Sixth Sunday of Easter: An invitation into union with God

(Unsplash/Raghavendra V. Konkathi)

(Unsplash/Raghavendra V. Konkathi)

by Mary M. McGlone

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In today's selection from Acts, we meet Philip the Evangelist. He was one of the first deacons, but more than that, he was a missionary and the father of four prophet/missionary daughters. Although it might seem that Philip's preaching in Samaria offered little in the realm of "foreign" missions, history suggests that the opposite may be true.

The Jews and Samaritans shared ancient roots and the kind of long-term animosities that only happen among closely related groups. Thus, Philip, a Hellenist (Jew with a Greek heritage), ventured into adversarial territory, hoping he could get a better hearing than would a Hebrew Christian.

The reason this selection appears in today's Liturgy of the Word is primarily its mention of how the Holy Spirit came upon the people who had begun believing in Jesus. Historically, this reveals something of the development of faith in Christ and the Trinity. In this story, as in Acts 19, we hear of a variety of baptismal practices. There was the baptism of John for metanoia — the new outlook necessary to recognize the reign of God. Philip's baptism, performed in the name of Jesus, ritualized belief in Christ and his resurrection.

May 14, 2023

Acts 8:5-8, 14-17
Psalm 66
1 Peter 3:15-18
John 14:15-21

Finally, baptism was done in the name of the Trinity (Matthew 28:19-20). Peter and John's completion of baptism in Samaria, calling down the Spirit, symbolized full reconciliation and unity among Jewish and Samaritan Christians.

We see that Acts insists that those who were baptized with John's ritual (Acts 19) or simply in the name of Jesus needed something more. When Jesus was no longer humanly present among them, they needed the gift of his Spirit in order to participate in the life of the risen Christ.

Today's Gospel selection from Jesus' last discourse follows directly on last week's and deals with the situation disciples would face when the human Jesus was no longer among them. Orienting them about how they were to live, Jesus explained, "If you love me, you will keep my commandments."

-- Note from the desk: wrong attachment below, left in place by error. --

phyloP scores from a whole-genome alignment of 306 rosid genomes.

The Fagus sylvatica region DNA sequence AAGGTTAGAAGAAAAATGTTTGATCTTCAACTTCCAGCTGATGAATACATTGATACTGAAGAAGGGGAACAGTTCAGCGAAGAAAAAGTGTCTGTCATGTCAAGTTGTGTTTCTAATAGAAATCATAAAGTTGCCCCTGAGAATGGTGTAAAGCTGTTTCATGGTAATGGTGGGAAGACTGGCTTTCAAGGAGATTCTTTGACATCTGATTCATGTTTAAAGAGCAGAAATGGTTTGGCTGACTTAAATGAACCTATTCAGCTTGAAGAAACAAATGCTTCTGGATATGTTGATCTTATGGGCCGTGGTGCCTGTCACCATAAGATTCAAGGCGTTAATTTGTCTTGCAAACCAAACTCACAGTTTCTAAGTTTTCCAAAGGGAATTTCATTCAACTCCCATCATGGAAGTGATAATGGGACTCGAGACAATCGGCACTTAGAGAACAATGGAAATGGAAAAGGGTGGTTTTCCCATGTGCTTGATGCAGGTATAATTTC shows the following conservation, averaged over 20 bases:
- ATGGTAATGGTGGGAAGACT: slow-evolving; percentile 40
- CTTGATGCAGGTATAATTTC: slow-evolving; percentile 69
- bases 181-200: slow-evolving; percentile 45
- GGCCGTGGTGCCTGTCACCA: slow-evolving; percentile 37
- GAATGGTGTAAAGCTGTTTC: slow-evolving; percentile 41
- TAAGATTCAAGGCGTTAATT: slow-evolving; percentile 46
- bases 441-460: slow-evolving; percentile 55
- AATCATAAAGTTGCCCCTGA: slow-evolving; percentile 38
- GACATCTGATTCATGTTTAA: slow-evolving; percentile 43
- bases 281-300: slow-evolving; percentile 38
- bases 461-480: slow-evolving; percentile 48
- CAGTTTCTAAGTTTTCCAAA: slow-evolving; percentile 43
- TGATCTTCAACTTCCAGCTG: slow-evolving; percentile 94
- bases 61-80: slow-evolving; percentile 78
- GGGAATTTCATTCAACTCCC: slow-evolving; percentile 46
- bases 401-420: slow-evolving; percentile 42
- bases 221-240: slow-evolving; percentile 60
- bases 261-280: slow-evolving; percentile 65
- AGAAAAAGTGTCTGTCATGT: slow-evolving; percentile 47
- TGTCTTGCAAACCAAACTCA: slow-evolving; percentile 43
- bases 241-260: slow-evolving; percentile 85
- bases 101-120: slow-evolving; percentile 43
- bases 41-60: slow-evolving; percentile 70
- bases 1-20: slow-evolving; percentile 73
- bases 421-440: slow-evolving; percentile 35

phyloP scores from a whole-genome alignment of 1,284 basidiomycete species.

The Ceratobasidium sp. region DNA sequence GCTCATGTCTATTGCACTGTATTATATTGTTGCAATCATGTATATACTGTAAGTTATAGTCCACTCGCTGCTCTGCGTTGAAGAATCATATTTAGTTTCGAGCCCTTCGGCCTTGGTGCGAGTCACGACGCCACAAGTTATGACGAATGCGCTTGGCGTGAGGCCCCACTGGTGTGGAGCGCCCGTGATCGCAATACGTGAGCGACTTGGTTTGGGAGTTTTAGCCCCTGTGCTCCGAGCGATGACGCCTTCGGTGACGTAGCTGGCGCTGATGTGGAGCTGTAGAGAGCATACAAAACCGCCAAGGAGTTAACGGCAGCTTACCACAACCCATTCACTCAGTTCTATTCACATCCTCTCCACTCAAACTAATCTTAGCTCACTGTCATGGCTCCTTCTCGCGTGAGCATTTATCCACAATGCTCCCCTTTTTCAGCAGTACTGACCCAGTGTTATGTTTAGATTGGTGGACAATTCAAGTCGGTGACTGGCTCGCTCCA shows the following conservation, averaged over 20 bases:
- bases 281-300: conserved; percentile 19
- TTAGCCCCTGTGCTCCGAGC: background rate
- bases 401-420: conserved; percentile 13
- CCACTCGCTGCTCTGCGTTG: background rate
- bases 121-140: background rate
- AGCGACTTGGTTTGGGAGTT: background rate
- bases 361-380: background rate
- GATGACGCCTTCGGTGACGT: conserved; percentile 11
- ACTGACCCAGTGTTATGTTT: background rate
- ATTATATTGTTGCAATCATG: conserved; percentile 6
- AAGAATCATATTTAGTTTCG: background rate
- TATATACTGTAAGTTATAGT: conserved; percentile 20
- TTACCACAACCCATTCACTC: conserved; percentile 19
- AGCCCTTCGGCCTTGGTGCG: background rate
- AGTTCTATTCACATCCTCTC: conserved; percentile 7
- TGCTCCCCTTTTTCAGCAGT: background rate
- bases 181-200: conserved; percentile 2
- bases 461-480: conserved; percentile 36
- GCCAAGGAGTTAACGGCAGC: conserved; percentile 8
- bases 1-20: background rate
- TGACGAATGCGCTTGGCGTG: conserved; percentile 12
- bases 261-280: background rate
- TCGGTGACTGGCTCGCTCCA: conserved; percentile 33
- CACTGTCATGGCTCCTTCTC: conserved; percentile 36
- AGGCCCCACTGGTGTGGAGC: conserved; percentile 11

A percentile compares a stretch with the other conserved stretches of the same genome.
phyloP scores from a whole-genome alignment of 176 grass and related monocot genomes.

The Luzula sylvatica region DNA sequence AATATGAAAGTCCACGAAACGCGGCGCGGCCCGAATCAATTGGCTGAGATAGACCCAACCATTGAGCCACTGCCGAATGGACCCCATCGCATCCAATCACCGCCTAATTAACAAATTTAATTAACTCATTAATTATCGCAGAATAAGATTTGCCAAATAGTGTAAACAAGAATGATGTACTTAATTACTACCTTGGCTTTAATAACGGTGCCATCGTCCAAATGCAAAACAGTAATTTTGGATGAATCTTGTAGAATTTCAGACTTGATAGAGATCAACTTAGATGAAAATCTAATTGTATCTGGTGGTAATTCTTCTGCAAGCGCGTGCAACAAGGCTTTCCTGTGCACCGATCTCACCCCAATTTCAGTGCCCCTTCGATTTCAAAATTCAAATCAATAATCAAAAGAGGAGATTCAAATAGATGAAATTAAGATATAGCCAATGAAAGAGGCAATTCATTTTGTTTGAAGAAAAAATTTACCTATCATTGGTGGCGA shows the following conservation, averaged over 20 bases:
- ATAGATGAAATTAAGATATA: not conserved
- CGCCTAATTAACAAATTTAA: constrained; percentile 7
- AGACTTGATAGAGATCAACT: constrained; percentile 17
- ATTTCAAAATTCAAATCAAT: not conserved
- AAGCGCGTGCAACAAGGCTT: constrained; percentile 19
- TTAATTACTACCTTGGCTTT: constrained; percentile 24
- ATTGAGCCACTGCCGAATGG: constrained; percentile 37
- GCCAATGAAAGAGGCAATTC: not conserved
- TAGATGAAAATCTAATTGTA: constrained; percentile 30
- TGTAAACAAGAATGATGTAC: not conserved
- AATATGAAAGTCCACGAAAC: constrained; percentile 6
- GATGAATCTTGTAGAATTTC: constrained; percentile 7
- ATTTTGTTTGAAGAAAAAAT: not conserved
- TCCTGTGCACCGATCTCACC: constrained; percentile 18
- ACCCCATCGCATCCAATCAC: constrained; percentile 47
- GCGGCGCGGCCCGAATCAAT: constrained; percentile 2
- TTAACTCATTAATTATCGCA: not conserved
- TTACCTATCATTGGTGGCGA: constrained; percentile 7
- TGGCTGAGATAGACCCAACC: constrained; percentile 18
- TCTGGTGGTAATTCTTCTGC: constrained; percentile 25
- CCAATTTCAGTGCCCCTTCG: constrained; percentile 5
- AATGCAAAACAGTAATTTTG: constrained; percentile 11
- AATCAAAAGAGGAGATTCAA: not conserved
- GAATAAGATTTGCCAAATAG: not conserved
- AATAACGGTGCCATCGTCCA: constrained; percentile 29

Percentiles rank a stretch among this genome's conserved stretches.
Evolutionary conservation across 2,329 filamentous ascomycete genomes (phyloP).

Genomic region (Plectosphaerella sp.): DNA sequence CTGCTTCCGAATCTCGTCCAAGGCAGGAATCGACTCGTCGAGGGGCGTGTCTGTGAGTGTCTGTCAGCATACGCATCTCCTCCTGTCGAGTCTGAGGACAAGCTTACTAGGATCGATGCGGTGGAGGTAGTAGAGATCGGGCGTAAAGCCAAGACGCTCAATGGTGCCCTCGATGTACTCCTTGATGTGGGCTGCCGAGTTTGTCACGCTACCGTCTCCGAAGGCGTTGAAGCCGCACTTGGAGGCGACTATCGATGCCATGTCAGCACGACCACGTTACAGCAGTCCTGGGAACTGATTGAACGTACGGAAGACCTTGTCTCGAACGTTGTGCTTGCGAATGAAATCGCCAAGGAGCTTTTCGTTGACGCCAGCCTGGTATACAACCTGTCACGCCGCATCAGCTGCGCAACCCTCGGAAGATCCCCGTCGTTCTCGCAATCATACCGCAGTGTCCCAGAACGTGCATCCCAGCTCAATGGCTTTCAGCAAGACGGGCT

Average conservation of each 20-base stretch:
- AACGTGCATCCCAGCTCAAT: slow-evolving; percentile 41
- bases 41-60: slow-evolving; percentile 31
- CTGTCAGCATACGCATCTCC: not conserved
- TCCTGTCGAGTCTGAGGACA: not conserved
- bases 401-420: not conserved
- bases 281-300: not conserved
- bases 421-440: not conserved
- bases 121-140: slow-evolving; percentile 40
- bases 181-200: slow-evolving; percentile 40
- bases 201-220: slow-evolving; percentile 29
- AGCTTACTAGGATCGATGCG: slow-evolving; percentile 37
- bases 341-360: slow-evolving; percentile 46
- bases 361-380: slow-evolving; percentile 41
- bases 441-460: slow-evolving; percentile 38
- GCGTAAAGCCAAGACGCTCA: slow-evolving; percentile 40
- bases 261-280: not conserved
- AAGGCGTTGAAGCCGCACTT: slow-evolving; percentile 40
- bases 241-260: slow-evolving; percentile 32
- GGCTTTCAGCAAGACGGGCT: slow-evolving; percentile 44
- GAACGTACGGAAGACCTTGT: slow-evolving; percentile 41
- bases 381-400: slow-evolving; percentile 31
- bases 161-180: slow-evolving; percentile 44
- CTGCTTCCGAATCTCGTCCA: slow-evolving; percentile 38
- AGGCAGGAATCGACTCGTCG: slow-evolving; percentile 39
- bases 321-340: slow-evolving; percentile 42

That is no dry injunction to obey; Jesus refers here to the depths of the covenant and his people's daily prayer (Deuteronomy 6:1-9). To keep the commandments is, in the words of Jesuit theologian Silvano Fausti, to put into action what flows from "the love of a heart that knows it is loved."

In spite of Jesus' love, the disciples knew their own weakness. Jesus recognized their anxiety and promised, "I will not leave you orphans." Helping them face his coming absence, he didn't set up any structure for them, but promised, "I will ask the father … [for] another Paraclete to be with you always."

The word, "another," implies that the coming Spirit would act as he had among them: leading and teaching them. He took that to a new, unfathomable depth by promising, "I live and you will live ... You will realize that I am in my Father and you are in me and I in you."

This promise, repeated in a variety of ways in this discourse, means that disciples can live like Jesus did. As Jesus speaks of the Father and the Spirit, he is inviting us into the love life of the Trinity, the divine community that created the universe simply to share love with creation.

Jesus promises that our relationship with God can be like his: "I in my Father and me in you."

Perhaps the first thing these readings invite us to is a reassessment of our own baptism and its consequences. Most of us were baptized long before the age of reason. (Have we gotten there yet?) When have we appropriated, considered, chosen and accepted the grace involved in being consecrated to the Trinity and included in a community of disciples, evangelists and prophets? To whom have we given "an explanation for the reason for our hope"?

In the long run, the promises Jesus made us, his invitation into union with God through Christ, are not about us. That union, the grace of baptism, the communion of the Eucharist, are all for the sake of mission.

That is the Christian understanding of the commandment to love God and neighbor. The deeper our love for others, the more passionate we will be for their good, the more we will want to communicate our reason for hope and the more we will be open to hear theirs, knowing that God is not bound by structures or denominations, but is pneuma, a free Spirit who blows in whom and where she will.

Let us not act like orphans, but be evangelizers who embody the joy of God's Spirit among us.

A version of this story appeared in the April 28-May 11, 2023 print issue under the headline: An invitation into union with God.

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